Her Excellency Mrs Dumsile T Sukati
Kingdom of Swaziland High Commission
20 Buckingham Gate
London SW1E 6LB
Dear High Commissioner
On behalf of the TUC General Council, I write to you on the occasion of Swaziland's Independence Day on 6 September, which marks the 44th anniversary of your country's liberation from the British rule, to bring to your attention the worsening trade union rights situation in your country. Sadly, in a few months, it will also be the 40th anniversary of the state of emergency.
There has been a spate of violations of trade union and human rights in the past few weeks and I should like to emphasize that the Government of Swaziland which ratified Convention 98 and Convention 87 is obliged to observe the workers' rights enshrined in them. The ILO Committee on the Application of Standards (CAS) has also pointed to serious breaches of ILO conventions relating to fundamental rights at work in recent years. The following incidents which demonstrate the excesses committed by the Swazi authorities in crass disregard for the respect for workers' rights, in our view, do not bode well for your Government's efforts to promote social dialogue and industrial peace.
On 11 July a peaceful protest by the National Public Service and Allied Workers' Union (NAPSAWU), the Swaziland Transport and Allied Workers' Union (STAWU) and the Swaziland National Association of Teachers (SNAT) was met with disproportionate force including the use of tear gas, batons, rubber bullets etc and the arrest of the NAPSAWU President, Quinton Dlamini. The unions had organised a strike in order to demand a mere 4.5% salary adjustment which is well below Swaziland's inflation rate.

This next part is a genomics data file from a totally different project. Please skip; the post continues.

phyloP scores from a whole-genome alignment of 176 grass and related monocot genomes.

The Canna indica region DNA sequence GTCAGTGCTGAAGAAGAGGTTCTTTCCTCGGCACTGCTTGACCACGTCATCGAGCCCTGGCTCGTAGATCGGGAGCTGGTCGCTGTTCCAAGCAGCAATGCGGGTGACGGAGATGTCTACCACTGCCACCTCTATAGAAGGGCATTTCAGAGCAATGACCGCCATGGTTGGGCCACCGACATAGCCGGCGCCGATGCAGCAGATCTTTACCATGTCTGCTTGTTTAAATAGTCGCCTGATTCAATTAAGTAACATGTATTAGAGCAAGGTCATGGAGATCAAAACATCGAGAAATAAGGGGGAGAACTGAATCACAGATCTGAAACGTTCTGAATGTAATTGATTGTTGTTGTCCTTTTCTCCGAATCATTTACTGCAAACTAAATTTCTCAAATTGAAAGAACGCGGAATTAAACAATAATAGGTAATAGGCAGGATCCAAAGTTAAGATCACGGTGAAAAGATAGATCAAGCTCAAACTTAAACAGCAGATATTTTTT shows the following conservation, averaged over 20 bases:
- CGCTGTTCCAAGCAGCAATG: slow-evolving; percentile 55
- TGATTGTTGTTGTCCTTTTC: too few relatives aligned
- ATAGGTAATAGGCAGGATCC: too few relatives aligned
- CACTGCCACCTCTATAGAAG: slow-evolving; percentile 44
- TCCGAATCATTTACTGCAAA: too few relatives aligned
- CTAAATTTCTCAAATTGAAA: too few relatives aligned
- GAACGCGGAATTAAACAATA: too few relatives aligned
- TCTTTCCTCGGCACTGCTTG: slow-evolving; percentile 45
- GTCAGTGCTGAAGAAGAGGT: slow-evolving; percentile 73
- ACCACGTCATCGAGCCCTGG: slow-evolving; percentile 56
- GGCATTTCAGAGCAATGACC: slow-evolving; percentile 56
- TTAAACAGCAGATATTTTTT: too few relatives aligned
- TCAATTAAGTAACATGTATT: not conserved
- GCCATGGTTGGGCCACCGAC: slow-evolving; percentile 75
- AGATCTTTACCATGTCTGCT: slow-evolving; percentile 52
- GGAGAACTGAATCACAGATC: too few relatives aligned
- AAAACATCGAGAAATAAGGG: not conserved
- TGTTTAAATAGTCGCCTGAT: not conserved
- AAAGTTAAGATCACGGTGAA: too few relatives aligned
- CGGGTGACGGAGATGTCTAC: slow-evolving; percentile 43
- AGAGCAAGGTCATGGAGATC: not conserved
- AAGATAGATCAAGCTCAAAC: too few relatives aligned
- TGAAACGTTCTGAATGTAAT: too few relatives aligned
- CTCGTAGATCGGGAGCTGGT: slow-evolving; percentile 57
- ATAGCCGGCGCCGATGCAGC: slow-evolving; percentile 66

On 30 July, STAWU's legal officer Bazel Tfwala was arrested by the police without charges. On the same day, STAWU General Secretary Simanga Shogwe was detained while he was protesting against Tfwala's' arrest and was driven 30km away from Manzini where he was thrown out of the vehicle. Earlier on, the union's organiser, Sticks Nkambule, had been temporarily detained following a transport strike on 16-17 July.
On 1 August, your government started firing hundreds of teachers across the country, including the SNAT's entire Executive Board. On 3 August, the Industrial Court of Swaziland ruled that the dismissals were unlawful and requested the government to withdraw them.
It has to be stressed that these events are taking place while Swaziland's national trade union centre, the ITUC-affiliated Trades Union Congress of Swaziland (TUCOSWA), remains banned following its deregistration on the basis of spurious legal arguments. In this regard, a complaint has been filed with the ILO Committee on Freedom of Association.
We urge your government to take into serious consideration the demands of our Swazi colleagues for constitutional reforms, multiparty democracy and the full respect of trade union rights. The TUC hopes that this year's Independence Day will finally herald true change for your people who throughout the years have endured the suppression of their democratic rights and freedoms with admirable resolve and dignity.
Briefing document (600 words) issued 3 Sep 2012
This page http://www.tuc.org.uk/international/tuc-21362-f0.cfm
printed 21 May 2013 at 13:03 hrs by 188.8.131.52